Sibelius: Symphony No.5 – Original 1915 and Final Versions (Lahti Sibelius Cycle)

Sibelius Symphony 5 BIS-863

Symphony No.5 in E flat major, op.82 (Original 1915* and final 1919 versions)
* WORLD PREMIERE RECORDING

Lahti Symphony Orchestra conducted by Osmo Vänskä

BIS-CD-863
[67:32] full-price (released Aug 1997)

An original 1996 review by the Inkpot Sibelius Nutcase™

Like the disc of the two versions of the Violin Concerto (BIS-CD-500), this record couples the first and final (third) version of Sibelius’ Fifth Symphony. BIS’s re-release of the original 1915 Fifth Symphony (also available on BIS-CD-800) here makes the Vänskä cycle a unique treasure. Presumably, the manuscript has been returned and it is unlikely that the Sibelius family will allow it to be recorded again.

Sibelius in 1915
Sibelius in 1915

The original 1915 version is in many senses quieter and not as bold as the final. For example, the dawning horn-call of the opening is missing. Instead, you have a serene sky of soft horns where, almost tentatively, the woodwinds call out to each other. Even more significantly, the original Fifth is darker. I don’t mean to say that the music sounds less “tonal” or is more sad. Rather, the contrast between sections of light and darkness is much greater. If the final Fifth is “light/dawn”, and the Fourth Symphony is “dark/dusk”, then the original Fifth is a magical aurorae of wavering darkness and light, full of mystery. It encapsulates the organic-musical link between the “bleak” Fourth and the optimistic Fifth, a bridge that I had been looking for for years.

I have never understood why so many commentators have called the original Fifth startlingly different from the final. To me, the feeling of kinship between these “twins” was immediately recognizable. Yes, the technical differences are there, but it doesn’t feel drastic. Rather, you can see the way the original “grew” into the final version. The famous example of this is the original first two movements, which were fused together in the final.

 “Kaukola Ridge at Sunset” by Albert Ederfelt (1854-1905)
“Kaukola Ridge at Sunset” by Albert Ederfelt (1854-1905)

The original first movement, Tempo tranquillo assai, ends abruptly, with a mysterious pause and a sense of mildly playful expectation. The quiet way in which it departs is taken up by the second movement, Allegro commodo, which unobstrusively trickles in. The feeling is that the first movement never left, and the second was always there, unseen. Their combined presence is thus – natural.

Again, the ending of the original is quieter than the grand blaze of brass of the final version. The effect is this: in the former, one is given a glimpse of nature, and one feels awestruck by nature. The final version is more open, full-blooded, bursting – it is the immersion into the glory of nature herself.

The slow movement retains its child-like, pastoral mood in both versions. The primary difference is an alternative sequence of the material. The original is also 200 bars longer, with more frequent use of pizzicato. Let’s highlight the superb Lahti Symphony Orchestra here. The opening horns, their very sensitive timpanist and their achingly rich strings… ah… and their invocation of the subtlest sensations…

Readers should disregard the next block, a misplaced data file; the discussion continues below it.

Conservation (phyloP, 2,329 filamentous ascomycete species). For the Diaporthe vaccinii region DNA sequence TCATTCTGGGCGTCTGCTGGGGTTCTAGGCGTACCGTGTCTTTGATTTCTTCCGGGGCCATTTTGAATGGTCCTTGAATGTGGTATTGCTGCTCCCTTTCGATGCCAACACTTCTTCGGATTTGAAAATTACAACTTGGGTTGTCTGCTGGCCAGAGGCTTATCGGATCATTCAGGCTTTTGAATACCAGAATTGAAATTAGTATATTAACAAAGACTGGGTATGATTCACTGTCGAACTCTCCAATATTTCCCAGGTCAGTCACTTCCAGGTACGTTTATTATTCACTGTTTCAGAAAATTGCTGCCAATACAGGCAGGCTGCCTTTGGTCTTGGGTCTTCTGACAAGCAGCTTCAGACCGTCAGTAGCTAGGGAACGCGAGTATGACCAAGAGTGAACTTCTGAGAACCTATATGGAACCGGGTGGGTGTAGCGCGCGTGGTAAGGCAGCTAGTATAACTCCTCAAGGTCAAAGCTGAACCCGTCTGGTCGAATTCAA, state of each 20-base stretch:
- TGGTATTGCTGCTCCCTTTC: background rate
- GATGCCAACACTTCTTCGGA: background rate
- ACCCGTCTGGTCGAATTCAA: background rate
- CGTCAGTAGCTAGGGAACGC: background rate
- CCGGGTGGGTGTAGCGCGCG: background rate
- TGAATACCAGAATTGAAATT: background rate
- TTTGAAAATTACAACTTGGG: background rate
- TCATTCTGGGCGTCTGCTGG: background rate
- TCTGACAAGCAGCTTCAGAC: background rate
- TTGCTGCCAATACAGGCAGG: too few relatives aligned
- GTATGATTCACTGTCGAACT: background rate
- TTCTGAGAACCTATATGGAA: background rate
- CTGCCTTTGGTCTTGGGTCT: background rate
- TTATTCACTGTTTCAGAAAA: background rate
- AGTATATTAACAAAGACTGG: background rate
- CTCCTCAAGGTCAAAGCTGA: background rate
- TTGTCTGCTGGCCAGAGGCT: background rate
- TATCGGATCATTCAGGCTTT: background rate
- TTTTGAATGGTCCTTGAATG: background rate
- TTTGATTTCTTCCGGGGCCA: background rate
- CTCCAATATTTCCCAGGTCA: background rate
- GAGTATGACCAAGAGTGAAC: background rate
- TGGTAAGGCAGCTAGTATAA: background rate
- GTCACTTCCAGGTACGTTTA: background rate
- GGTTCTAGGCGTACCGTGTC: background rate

The original finale has its surprises too. During the “Swan Hymn”, the woodwind melody that soars above the horns is still in embryonic form. For those familiar with the work, you can only hear tantalizing wisps which tug at the memory. Its beauty remains breathtaking, perhaps even more so because it seems to be struggling in its birth. The themes blossom into the world, struck by the wonder of their own creation. As the orchestra pours into C major, there is a heartwrenching interjection by the trumpet [track 4, 2’34”]. Its brief dissonance is sharp, penetrating deep into the soul, almost twisting in tortured ecstasy.

Despite its ethereal floating chords and textures, the magical rushes of quiet wonder, some critics have called the original version “uneventful”, “rhythmically unfocused” and generally less forward in character. To me, these are elements of subtlety, and speak of Sibelius’ ability for economy of expression with maximum effect. The 1915 version is more “innocent”, questing for its final form. Unsatisfied with the original, Sibelius (left) wrote: “I wished to give my symphony another – more human – form. More down-to-earth, more vivid.”

You can hear him struggling with this in the conclusion of the finale. Whereas in the 1919 version, the five concluding chords are interspaced with silence, in the original the first four chords are uttered above a cloudscape of wind and string tremolo. The effect is of experiencing awe in the arms of nature. In the final version, more human and vivid as Sibelius suggests, the composer and symphony stands on its on, proclaiming itself as child of nature, and of nature herself. Hence, within the majesty of nature’s embrace, the “human” celebrates its place in the universe by uttering five existential shouts into the cosmic well of being.